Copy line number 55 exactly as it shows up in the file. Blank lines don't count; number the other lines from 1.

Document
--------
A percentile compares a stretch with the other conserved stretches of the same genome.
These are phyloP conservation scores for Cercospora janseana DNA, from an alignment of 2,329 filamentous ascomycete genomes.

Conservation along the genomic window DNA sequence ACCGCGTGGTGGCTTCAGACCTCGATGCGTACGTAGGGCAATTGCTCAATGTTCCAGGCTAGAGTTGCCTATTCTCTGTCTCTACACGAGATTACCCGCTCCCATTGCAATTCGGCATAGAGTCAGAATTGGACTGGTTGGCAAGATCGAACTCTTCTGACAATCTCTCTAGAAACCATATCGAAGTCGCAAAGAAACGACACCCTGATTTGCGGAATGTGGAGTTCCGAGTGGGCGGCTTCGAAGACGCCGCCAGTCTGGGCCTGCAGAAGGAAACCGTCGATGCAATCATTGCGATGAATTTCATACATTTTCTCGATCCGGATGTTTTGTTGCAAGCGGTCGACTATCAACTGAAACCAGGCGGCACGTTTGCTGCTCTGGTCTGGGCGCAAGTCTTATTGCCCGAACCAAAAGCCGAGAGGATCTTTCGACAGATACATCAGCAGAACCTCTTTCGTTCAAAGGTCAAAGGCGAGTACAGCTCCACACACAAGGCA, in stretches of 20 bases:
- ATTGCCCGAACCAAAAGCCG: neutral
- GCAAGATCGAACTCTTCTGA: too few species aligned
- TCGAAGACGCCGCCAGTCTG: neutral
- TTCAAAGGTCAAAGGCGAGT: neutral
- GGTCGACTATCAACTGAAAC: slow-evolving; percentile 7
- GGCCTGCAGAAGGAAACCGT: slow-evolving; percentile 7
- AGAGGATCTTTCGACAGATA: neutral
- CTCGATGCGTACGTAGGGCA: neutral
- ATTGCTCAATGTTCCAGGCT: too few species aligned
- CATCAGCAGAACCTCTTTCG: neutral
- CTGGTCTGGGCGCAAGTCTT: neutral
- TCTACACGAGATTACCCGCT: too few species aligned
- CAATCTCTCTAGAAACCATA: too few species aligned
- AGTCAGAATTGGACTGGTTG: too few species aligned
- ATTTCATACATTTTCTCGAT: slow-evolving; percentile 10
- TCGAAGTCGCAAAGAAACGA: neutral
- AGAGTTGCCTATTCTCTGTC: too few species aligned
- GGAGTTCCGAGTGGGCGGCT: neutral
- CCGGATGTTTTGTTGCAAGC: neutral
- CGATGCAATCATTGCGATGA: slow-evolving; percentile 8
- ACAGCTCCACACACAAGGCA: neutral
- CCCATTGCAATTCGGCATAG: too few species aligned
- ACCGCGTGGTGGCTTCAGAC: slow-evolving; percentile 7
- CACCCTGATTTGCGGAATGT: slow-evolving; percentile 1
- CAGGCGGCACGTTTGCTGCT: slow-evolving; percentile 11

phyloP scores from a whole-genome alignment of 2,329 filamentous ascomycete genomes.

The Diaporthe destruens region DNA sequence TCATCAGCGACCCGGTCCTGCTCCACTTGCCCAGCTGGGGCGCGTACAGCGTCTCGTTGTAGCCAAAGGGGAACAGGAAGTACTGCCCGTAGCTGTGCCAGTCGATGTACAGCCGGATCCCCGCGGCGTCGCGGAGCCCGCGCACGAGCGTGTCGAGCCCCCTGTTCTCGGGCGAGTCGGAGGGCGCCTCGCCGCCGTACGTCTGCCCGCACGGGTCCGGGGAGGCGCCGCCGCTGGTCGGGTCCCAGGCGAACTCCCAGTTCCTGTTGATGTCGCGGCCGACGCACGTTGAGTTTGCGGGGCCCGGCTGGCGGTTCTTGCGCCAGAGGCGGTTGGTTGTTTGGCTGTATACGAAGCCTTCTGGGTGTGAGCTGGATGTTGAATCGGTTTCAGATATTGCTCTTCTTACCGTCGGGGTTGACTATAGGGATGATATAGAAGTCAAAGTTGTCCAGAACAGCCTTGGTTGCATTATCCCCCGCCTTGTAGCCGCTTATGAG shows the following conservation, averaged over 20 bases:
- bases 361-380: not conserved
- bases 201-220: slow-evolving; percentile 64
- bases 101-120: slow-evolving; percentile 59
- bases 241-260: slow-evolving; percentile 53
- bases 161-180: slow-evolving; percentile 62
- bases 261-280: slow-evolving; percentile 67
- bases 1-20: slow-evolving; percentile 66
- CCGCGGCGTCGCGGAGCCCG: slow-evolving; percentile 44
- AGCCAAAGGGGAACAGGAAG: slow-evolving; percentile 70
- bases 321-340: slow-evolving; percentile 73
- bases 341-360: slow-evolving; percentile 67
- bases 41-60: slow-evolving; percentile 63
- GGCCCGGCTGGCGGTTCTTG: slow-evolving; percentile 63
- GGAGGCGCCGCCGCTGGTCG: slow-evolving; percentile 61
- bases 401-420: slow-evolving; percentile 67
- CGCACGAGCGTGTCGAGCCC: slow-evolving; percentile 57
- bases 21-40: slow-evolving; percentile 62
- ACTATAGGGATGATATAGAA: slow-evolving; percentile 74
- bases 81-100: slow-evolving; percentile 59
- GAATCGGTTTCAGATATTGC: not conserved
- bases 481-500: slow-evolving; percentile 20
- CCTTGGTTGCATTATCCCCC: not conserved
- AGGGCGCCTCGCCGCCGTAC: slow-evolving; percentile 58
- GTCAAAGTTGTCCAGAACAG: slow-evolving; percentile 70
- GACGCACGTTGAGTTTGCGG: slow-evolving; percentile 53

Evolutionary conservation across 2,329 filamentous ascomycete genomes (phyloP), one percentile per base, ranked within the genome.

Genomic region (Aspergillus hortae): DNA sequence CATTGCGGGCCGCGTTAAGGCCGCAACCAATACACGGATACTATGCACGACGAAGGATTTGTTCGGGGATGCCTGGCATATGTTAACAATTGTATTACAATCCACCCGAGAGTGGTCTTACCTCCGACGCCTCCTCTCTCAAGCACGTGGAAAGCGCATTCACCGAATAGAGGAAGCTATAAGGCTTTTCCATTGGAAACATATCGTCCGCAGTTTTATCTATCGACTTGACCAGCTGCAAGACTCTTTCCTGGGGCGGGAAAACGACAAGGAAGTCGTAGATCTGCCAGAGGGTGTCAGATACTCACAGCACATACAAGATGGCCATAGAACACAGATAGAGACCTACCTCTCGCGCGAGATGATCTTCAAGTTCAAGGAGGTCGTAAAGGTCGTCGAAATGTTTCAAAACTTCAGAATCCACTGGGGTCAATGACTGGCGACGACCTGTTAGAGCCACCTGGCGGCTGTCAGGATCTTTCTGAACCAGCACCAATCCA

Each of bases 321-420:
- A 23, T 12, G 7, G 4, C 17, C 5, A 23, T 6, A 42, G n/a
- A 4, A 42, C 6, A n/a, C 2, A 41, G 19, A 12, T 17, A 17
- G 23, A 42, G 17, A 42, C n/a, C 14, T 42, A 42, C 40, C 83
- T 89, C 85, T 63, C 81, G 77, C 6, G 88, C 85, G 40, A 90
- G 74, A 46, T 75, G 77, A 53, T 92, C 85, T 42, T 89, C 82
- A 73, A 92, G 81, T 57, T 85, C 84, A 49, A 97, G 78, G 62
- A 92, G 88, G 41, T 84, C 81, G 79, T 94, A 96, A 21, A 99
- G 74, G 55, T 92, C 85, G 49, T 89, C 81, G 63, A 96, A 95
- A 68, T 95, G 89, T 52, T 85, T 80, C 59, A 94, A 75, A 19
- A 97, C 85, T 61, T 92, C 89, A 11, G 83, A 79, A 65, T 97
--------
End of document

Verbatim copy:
- GACGCACGTTGAGTTTGCGG: slow-evolving; percentile 53